After an extended hiatus, Christopher Bell is back with our gaming retrospective column, proving that rumours of his demise have been greatly exaggerated. The same can’t be said for the residents of the Curien Mansion, however. It’s time to take a look around The House of the Dead…
On the night of December 18th 1998, Agent Thomas Rogan receives a frenzied telephone call from his fiancée Sophie, a researcher working for the infamous geneticist Dr. Curien. She’s at Curien’s mansion but the call ominously cuts off before she can fully explain her situation. Rogan hurries to the scene with his partner – a mysterious man by the name of ‘G’ – to find and rescue her. The agents have no choice but to explore the mansion and face with the horrors within…
SEGA had a great run of arcade light-gun shooters way back in the early-to-mid 90s. It started with Virtua Cop, which revolutionised the classic sideways scrolling shooter by putting players in an immersive 3D environment. The House of the Dead continued the trend – amid new competition from the likes of Namco’s Time Crisis – whilst throwing in a few unique twists of its own.
Most immediately noticeable was the fact that one shot did not immediately kill your enemy here (unless you got them in the head). Instead, shooting a limb or other body part destroyed it in a shower of gore. This was deemed too graphic for some markets (including the UK) where the colour of the blood was changed to green.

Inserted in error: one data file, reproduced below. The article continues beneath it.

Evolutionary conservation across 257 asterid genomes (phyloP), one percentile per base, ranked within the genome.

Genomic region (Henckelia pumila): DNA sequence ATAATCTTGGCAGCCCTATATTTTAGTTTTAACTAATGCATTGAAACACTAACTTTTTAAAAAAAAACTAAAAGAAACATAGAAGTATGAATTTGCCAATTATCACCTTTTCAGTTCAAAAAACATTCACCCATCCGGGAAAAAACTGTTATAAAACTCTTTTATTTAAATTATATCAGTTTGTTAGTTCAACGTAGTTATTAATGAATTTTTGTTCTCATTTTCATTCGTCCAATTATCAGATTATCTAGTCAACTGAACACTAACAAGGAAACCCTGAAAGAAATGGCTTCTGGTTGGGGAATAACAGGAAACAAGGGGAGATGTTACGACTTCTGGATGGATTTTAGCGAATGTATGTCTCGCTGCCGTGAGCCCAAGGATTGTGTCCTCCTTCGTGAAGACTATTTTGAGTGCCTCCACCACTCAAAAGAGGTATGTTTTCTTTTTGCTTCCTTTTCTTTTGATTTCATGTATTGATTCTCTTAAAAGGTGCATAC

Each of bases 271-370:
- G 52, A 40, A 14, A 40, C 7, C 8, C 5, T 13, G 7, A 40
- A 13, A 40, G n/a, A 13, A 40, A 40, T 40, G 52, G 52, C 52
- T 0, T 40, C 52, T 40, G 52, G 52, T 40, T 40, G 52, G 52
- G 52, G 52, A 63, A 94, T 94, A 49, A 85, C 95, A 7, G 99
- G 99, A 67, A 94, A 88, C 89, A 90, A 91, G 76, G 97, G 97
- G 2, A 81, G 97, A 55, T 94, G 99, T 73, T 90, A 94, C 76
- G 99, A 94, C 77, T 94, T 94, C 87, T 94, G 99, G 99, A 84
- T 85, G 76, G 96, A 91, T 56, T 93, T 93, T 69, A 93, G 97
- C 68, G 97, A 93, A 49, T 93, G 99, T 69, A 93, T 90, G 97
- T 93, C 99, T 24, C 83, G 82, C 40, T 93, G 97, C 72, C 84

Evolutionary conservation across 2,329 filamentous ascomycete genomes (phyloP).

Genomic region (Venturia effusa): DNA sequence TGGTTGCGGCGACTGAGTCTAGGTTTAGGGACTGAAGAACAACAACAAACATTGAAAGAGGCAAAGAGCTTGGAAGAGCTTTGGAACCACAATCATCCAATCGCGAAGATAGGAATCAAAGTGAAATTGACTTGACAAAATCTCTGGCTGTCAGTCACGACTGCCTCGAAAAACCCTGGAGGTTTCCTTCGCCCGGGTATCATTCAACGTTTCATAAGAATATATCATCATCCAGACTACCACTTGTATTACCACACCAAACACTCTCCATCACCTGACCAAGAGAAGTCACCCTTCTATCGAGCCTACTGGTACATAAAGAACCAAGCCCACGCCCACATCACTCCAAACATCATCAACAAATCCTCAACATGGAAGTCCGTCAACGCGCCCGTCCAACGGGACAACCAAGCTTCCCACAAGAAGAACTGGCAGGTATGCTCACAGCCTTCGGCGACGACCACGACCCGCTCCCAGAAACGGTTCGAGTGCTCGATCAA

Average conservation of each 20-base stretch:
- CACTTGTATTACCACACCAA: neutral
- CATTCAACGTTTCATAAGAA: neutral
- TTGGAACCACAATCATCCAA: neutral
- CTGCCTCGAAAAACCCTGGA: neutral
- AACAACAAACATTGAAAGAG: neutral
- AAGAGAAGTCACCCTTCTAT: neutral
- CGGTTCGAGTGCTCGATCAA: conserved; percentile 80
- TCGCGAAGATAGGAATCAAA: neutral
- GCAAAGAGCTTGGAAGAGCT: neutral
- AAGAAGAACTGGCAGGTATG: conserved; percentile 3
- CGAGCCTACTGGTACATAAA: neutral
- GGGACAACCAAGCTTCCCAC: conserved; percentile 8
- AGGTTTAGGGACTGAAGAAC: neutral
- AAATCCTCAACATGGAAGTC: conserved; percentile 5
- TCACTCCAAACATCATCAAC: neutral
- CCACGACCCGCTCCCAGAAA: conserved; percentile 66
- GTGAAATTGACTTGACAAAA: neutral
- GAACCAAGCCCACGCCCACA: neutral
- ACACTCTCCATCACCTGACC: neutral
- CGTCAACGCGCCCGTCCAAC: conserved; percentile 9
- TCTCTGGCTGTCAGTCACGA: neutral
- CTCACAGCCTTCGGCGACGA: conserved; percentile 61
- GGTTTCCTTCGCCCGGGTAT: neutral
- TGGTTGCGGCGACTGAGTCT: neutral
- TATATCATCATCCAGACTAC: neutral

(Surprisingly, the biggest controversy surrounding the game was not triggered by the gore but by the light-guns themselves, which were painted black and looked surprisingly realistic. You can still find some attached to original machines today).
And for the first time, your accuracy affected your route through the level. In the opening level, for example, you find a researcher about to be thrown off a bridge by a zombie. Saving him means you will enter the mansion through the front door. If he dies, you are forced to enter through the sewers – a far more dangerous route.
The arcade release did extremely well. As the last game to be made using the Model 2 arcade board (the same board used for Virtua Cop 2 and Virtua Fighter 2), a home version was soon confirmed, and released for SEGA’s Saturn console in 1998. It was to be one of the Saturn’s last games.
In the same year, SEGA announced the inevitable sequel. House of the Dead 2 used the Dreamcast-based Naomi board, and broke free from the confines of the Curien Mansion to wreak havoc in the streets of Venice.
Two further numbered sequels followed. Part 3 (2001) was originally intended for release on SEGA’s ill-fated Dreamcast console and had to be reworked for release on the Xbox and Wii, as so many people hated the comic book cel-shaded graphics (a look that was in vogue back in the day). Part 4 followed in 2006, but stayed in arcades until 2011, when it finally came out on PSN with Move support.
In 2009, SEGA tried something radical. The House of the Dead had never been a franchise synonymous with snappy dialogue and great acting – a fact compounded by Uwe Boll’s execrable movie adaption – but instead of hiring better actors, SEGA went the other way. House of the Dead: Overkill was set in 1970s’ Louisiana, and was pitched as a tongue-in-cheek Grindhouse B-movie. Even more surprisingly, it was released on the Wii (eventually coming to the PS3 two years later) and set the record for the highest number of f-words in a game: 200 f-bombs in total!
Game: The House of the Dead
Developer/Publisher: Wow Entertainment (then AM1)/SEGA
Platforms: Arcade, Saturn, PC